In the pending motion to dismiss, Defendants raise grounds that would dispose of many of the claims, as well as streamline the issues in this case. The grant of the motion to stay discovery, at least at this point, eliminates the need to engage in costly discovery. Plaintiff argues that she will suffer prejudice if the motion to stay is granted because she needs to conduct discovery to oppose Defendants' motion to dismiss. (Doc. No. 24.) However, discovery is not necessary in ruling on the grounds raised in Defendants' pending motion to dismiss. The motion to dismiss is filed pursuant to Fed. R. Civ. P. 12(b)(6). In evaluating the motion, the Court accepts as true the factual allegations set forth by Ball in her complaint, and construes any inferences in her favor. See Evancho v. Fisher, 423 F.3d 347, 350 93d Cir. 2005). The Court looks at the face of the complaint to see if it contains enough facts to state a claim to relief above the speculative level. See Bell Atlantic Corp v. Twombly, 550 U.S. 544, 555 (2007). Because discovery is not necessary to oppose Defendants' motion, and there is no prejudice in staying discovery pending resolution of the motion to dismiss, Defendants' motion to stay will be granted.*fn8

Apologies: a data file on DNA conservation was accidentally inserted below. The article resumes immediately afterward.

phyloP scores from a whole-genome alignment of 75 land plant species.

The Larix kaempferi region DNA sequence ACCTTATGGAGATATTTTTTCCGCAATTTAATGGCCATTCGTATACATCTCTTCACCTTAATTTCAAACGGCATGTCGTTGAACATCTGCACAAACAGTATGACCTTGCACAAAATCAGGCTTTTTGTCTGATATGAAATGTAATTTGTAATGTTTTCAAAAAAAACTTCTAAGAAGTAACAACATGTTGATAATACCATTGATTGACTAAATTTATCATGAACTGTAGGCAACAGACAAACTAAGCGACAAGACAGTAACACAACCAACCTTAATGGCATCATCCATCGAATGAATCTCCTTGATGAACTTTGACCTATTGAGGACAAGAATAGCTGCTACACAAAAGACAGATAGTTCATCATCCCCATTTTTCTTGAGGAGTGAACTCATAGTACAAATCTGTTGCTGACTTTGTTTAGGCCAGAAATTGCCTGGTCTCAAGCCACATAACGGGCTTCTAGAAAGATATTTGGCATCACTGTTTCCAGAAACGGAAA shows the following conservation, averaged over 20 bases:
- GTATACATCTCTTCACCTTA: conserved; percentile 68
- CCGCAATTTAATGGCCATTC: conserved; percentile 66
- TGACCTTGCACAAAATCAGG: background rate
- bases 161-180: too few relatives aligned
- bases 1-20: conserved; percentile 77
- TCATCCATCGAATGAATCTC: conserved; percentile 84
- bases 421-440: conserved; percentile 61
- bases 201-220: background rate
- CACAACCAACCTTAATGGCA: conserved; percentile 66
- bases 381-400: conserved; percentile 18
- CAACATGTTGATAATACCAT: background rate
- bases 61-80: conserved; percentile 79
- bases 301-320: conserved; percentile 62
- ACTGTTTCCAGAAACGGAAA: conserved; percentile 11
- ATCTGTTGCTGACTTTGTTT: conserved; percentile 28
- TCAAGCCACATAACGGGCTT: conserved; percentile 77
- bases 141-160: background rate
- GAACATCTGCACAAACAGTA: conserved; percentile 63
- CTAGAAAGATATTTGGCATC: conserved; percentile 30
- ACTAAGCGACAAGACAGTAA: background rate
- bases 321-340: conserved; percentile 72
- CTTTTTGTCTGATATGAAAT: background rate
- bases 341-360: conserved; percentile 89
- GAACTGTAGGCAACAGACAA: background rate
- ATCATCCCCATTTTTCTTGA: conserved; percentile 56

An appropriate Order follows.


AND NOW, THEREFORE, THIS 16th DAY OF FEBRUARY, 2010, in accordance with the foregoing Memorandum, IT IS HEREBY ORDERED AS FOLLOWS:

1. Plaintiff's Motion for Counsel (Doc. No. 4) is denied without prejudice.

2. Plaintiff's Motion for Injunctive Relief (Doc. No. 5) is denied.

3. Defendants' Motion to Stay Discovery (Doc. No. 20) is granted pending resolution of Defendants' motion to dismiss dismissed.

4. Plaintiff's Motion for Order to conduct discovery (Doc. No. 26) is denied without prejudice.

5. The Clerk of Court is directed to strike from the record and return to Plaintiff the declarations filed in this action on October 2, 2009, October 9, 2009 and December 29, 2009 (Doc. Nos. 31-38).

YVETTE KANE, Chief Judge Middle District of Pennsylvania